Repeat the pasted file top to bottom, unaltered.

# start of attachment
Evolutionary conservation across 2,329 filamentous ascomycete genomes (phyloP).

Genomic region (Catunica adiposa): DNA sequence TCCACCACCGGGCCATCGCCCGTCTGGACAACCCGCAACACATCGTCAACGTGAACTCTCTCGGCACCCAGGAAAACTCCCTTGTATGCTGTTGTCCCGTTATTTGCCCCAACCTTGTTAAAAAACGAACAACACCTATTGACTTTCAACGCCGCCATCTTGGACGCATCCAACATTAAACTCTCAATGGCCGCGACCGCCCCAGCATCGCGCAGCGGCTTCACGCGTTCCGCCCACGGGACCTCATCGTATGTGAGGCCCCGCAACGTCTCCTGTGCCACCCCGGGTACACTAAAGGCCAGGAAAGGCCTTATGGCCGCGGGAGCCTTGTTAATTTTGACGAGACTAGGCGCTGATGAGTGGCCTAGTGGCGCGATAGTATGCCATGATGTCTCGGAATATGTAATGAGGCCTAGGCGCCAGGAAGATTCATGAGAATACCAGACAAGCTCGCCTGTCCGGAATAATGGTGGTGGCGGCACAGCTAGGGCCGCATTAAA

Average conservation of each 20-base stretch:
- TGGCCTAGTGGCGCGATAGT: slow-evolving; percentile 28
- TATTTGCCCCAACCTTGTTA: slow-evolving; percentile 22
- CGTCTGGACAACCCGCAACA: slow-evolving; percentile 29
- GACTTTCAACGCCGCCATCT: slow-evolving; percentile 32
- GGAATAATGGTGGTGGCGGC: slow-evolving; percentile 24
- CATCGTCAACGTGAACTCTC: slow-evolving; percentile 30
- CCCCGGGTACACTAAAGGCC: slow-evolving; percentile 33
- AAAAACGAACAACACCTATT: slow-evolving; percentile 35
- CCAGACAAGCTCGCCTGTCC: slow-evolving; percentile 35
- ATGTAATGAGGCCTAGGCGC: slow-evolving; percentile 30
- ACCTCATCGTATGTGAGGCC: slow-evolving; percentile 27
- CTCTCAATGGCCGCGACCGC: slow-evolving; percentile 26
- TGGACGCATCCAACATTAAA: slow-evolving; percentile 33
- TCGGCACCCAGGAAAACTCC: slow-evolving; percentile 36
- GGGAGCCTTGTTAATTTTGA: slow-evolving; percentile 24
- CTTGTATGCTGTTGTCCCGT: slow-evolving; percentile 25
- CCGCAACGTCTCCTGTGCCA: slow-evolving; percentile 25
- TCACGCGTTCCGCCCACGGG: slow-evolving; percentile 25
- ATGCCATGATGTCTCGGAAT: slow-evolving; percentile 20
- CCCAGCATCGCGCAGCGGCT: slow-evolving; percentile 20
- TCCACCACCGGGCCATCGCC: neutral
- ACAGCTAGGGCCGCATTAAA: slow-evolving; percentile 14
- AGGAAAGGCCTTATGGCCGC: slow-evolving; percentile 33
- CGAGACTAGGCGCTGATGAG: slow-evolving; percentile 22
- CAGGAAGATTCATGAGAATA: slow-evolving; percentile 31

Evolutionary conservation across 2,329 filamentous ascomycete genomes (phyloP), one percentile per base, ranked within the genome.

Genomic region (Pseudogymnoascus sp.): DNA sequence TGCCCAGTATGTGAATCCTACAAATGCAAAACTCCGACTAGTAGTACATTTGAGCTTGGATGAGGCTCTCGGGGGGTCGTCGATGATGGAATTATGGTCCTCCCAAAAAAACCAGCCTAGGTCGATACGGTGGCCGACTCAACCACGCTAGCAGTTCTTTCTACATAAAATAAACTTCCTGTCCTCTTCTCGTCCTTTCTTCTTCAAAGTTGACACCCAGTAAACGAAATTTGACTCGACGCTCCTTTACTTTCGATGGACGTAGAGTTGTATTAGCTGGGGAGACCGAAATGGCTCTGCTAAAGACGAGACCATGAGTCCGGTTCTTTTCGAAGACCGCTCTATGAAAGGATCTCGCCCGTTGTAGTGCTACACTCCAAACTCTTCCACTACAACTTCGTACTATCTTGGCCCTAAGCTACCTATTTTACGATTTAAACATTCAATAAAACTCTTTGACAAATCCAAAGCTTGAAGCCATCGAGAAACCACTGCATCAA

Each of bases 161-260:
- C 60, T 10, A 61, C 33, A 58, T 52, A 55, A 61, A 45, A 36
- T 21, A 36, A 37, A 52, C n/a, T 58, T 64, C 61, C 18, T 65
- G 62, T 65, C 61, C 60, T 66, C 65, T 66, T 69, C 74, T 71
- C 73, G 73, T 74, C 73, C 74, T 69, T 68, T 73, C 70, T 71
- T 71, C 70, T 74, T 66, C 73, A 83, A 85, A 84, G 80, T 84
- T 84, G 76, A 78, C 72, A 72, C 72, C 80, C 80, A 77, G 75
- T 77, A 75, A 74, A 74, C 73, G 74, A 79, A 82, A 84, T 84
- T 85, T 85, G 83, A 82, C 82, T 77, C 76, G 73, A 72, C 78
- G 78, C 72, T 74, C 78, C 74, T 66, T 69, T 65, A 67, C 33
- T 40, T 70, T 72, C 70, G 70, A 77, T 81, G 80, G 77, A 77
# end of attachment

Evolutionary conservation across 2,329 filamentous ascomycete genomes (phyloP).

Genomic region (Catunica adiposa): DNA sequence TCCACCACCGGGCCATCGCCCGTCTGGACAACCCGCAACACATCGTCAACGTGAACTCTCTCGGCACCCAGGAAAACTCCCTTGTATGCTGTTGTCCCGTTATTTGCCCCAACCTTGTTAAAAAACGAACAACACCTATTGACTTTCAACGCCGCCATCTTGGACGCATCCAACATTAAACTCTCAATGGCCGCGACCGCCCCAGCATCGCGCAGCGGCTTCACGCGTTCCGCCCACGGGACCTCATCGTATGTGAGGCCCCGCAACGTCTCCTGTGCCACCCCGGGTACACTAAAGGCCAGGAAAGGCCTTATGGCCGCGGGAGCCTTGTTAATTTTGACGAGACTAGGCGCTGATGAGTGGCCTAGTGGCGCGATAGTATGCCATGATGTCTCGGAATATGTAATGAGGCCTAGGCGCCAGGAAGATTCATGAGAATACCAGACAAGCTCGCCTGTCCGGAATAATGGTGGTGGCGGCACAGCTAGGGCCGCATTAAA

Average conservation of each 20-base stretch:
- TGGCCTAGTGGCGCGATAGT: slow-evolving; percentile 28
- TATTTGCCCCAACCTTGTTA: slow-evolving; percentile 22
- CGTCTGGACAACCCGCAACA: slow-evolving; percentile 29
- GACTTTCAACGCCGCCATCT: slow-evolving; percentile 32
- GGAATAATGGTGGTGGCGGC: slow-evolving; percentile 24
- CATCGTCAACGTGAACTCTC: slow-evolving; percentile 30
- CCCCGGGTACACTAAAGGCC: slow-evolving; percentile 33
- AAAAACGAACAACACCTATT: slow-evolving; percentile 35
- CCAGACAAGCTCGCCTGTCC: slow-evolving; percentile 35
- ATGTAATGAGGCCTAGGCGC: slow-evolving; percentile 30
- ACCTCATCGTATGTGAGGCC: slow-evolving; percentile 27
- CTCTCAATGGCCGCGACCGC: slow-evolving; percentile 26
- TGGACGCATCCAACATTAAA: slow-evolving; percentile 33
- TCGGCACCCAGGAAAACTCC: slow-evolving; percentile 36
- GGGAGCCTTGTTAATTTTGA: slow-evolving; percentile 24
- CTTGTATGCTGTTGTCCCGT: slow-evolving; percentile 25
- CCGCAACGTCTCCTGTGCCA: slow-evolving; percentile 25
- TCACGCGTTCCGCCCACGGG: slow-evolving; percentile 25
- ATGCCATGATGTCTCGGAAT: slow-evolving; percentile 20
- CCCAGCATCGCGCAGCGGCT: slow-evolving; percentile 20
- TCCACCACCGGGCCATCGCC: neutral
- ACAGCTAGGGCCGCATTAAA: slow-evolving; percentile 14
- AGGAAAGGCCTTATGGCCGC: slow-evolving; percentile 33
- CGAGACTAGGCGCTGATGAG: slow-evolving; percentile 22
- CAGGAAGATTCATGAGAATA: slow-evolving; percentile 31

Evolutionary conservation across 2,329 filamentous ascomycete genomes (phyloP), one percentile per base, ranked within the genome.

Genomic region (Pseudogymnoascus sp.): DNA sequence TGCCCAGTATGTGAATCCTACAAATGCAAAACTCCGACTAGTAGTACATTTGAGCTTGGATGAGGCTCTCGGGGGGTCGTCGATGATGGAATTATGGTCCTCCCAAAAAAACCAGCCTAGGTCGATACGGTGGCCGACTCAACCACGCTAGCAGTTCTTTCTACATAAAATAAACTTCCTGTCCTCTTCTCGTCCTTTCTTCTTCAAAGTTGACACCCAGTAAACGAAATTTGACTCGACGCTCCTTTACTTTCGATGGACGTAGAGTTGTATTAGCTGGGGAGACCGAAATGGCTCTGCTAAAGACGAGACCATGAGTCCGGTTCTTTTCGAAGACCGCTCTATGAAAGGATCTCGCCCGTTGTAGTGCTACACTCCAAACTCTTCCACTACAACTTCGTACTATCTTGGCCCTAAGCTACCTATTTTACGATTTAAACATTCAATAAAACTCTTTGACAAATCCAAAGCTTGAAGCCATCGAGAAACCACTGCATCAA

Each of bases 161-260:
- C 60, T 10, A 61, C 33, A 58, T 52, A 55, A 61, A 45, A 36
- T 21, A 36, A 37, A 52, C n/a, T 58, T 64, C 61, C 18, T 65
- G 62, T 65, C 61, C 60, T 66, C 65, T 66, T 69, C 74, T 71
- C 73, G 73, T 74, C 73, C 74, T 69, T 68, T 73, C 70, T 71
- T 71, C 70, T 74, T 66, C 73, A 83, A 85, A 84, G 80, T 84
- T 84, G 76, A 78, C 72, A 72, C 72, C 80, C 80, A 77, G 75
- T 77, A 75, A 74, A 74, C 73, G 74, A 79, A 82, A 84, T 84
- T 85, T 85, G 83, A 82, C 82, T 77, C 76, G 73, A 72, C 78
- G 78, C 72, T 74, C 78, C 74, T 66, T 69, T 65, A 67, C 33
- T 40, T 70, T 72, C 70, G 70, A 77, T 81, G 80, G 77, A 77